How to start a real small small business

Small Steps with kettle corn

Shawn popped up a business test in his own yard! Photo by Deb Brown

Your fellow reader Ava asked a great question:

If I am already working, in school, and wanting to start up just a real small small business, then how would that work differently from someone who is coming from a completely different stand point, like not working or in school and is just generally starting up their business with saved money? Thank you!

The secret to starting a real side hustle, side gig or just a real small small business is to take small steps.

Try small scale steps that get your idea in front of people who can pay for it. That’s how you’ll build knowledge of what works, build an initial following in the market, and build assets toward your next, bigger step.

headbands for sale on a counter in a beauty salon

You don’t need much to start small. Even one square foot of space may be enough. Photo by Becky McCray.

  • Try something temporary: pop-up for a day, a week or a season.
  • Try something tiny: look for just a few hundred square feet to set up in.
  • Try something together: set up your business inside an existing business, coworking space, maker space, shared art studio, or shared commercial kitchen.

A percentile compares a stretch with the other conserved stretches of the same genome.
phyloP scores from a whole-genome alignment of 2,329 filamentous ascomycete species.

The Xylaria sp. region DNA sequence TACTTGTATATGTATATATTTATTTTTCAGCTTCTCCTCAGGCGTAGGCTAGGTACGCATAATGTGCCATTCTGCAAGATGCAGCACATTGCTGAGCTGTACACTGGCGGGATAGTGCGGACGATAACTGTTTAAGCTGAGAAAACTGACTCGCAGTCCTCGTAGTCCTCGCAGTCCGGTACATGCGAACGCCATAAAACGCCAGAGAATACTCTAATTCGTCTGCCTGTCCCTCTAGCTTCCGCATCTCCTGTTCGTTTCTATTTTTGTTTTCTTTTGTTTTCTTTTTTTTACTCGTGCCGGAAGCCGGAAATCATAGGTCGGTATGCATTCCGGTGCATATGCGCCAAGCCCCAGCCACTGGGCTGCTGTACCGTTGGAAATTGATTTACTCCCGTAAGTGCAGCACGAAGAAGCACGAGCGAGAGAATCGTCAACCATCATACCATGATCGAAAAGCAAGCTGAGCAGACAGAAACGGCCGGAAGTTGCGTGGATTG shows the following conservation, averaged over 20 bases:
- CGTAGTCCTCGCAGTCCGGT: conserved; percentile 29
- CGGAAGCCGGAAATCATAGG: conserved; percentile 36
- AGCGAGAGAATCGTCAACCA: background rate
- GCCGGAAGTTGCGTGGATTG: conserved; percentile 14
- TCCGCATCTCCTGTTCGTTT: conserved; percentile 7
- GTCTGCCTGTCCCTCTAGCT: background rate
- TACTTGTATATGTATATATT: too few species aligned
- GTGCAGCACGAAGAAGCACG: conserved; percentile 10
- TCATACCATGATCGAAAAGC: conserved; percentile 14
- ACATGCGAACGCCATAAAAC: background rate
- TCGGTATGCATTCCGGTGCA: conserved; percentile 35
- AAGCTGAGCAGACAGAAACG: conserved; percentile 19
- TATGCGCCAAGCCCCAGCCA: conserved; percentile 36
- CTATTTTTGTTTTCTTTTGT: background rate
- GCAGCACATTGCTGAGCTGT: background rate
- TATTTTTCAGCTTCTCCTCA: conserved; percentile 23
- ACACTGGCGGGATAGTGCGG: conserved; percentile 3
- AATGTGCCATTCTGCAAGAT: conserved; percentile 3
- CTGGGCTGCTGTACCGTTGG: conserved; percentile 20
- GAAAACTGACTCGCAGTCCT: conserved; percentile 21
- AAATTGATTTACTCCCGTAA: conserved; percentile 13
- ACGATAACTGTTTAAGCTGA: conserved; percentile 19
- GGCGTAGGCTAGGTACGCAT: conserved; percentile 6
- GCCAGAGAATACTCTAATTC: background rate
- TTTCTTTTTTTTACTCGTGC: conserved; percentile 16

• Try a truck or trailer: use more than one town to gather enough customers.

For example, a high school student in Alva, Oklahoma, popped up a business test by borrowing just one square foot of counter space in a beauty salon. She sold hand braided headbands made from fabrics scraps.

Our Deb Brown wrote more about testing your way into business here: Business plans are not worth the paper they’re written on

Surprise twist: this is how I’d advise someone not working or in school, someone who was generally starting up their business with saved money, too.

You can ask your rural small business question here.

About Becky McCray

Becky started Small Biz Survival in 2006 to share rural business and community building stories and ideas with other small town business people. She and her husband have a small cattle ranch and are lifelong entrepreneurs. Becky is an international speaker on small business and rural topics.

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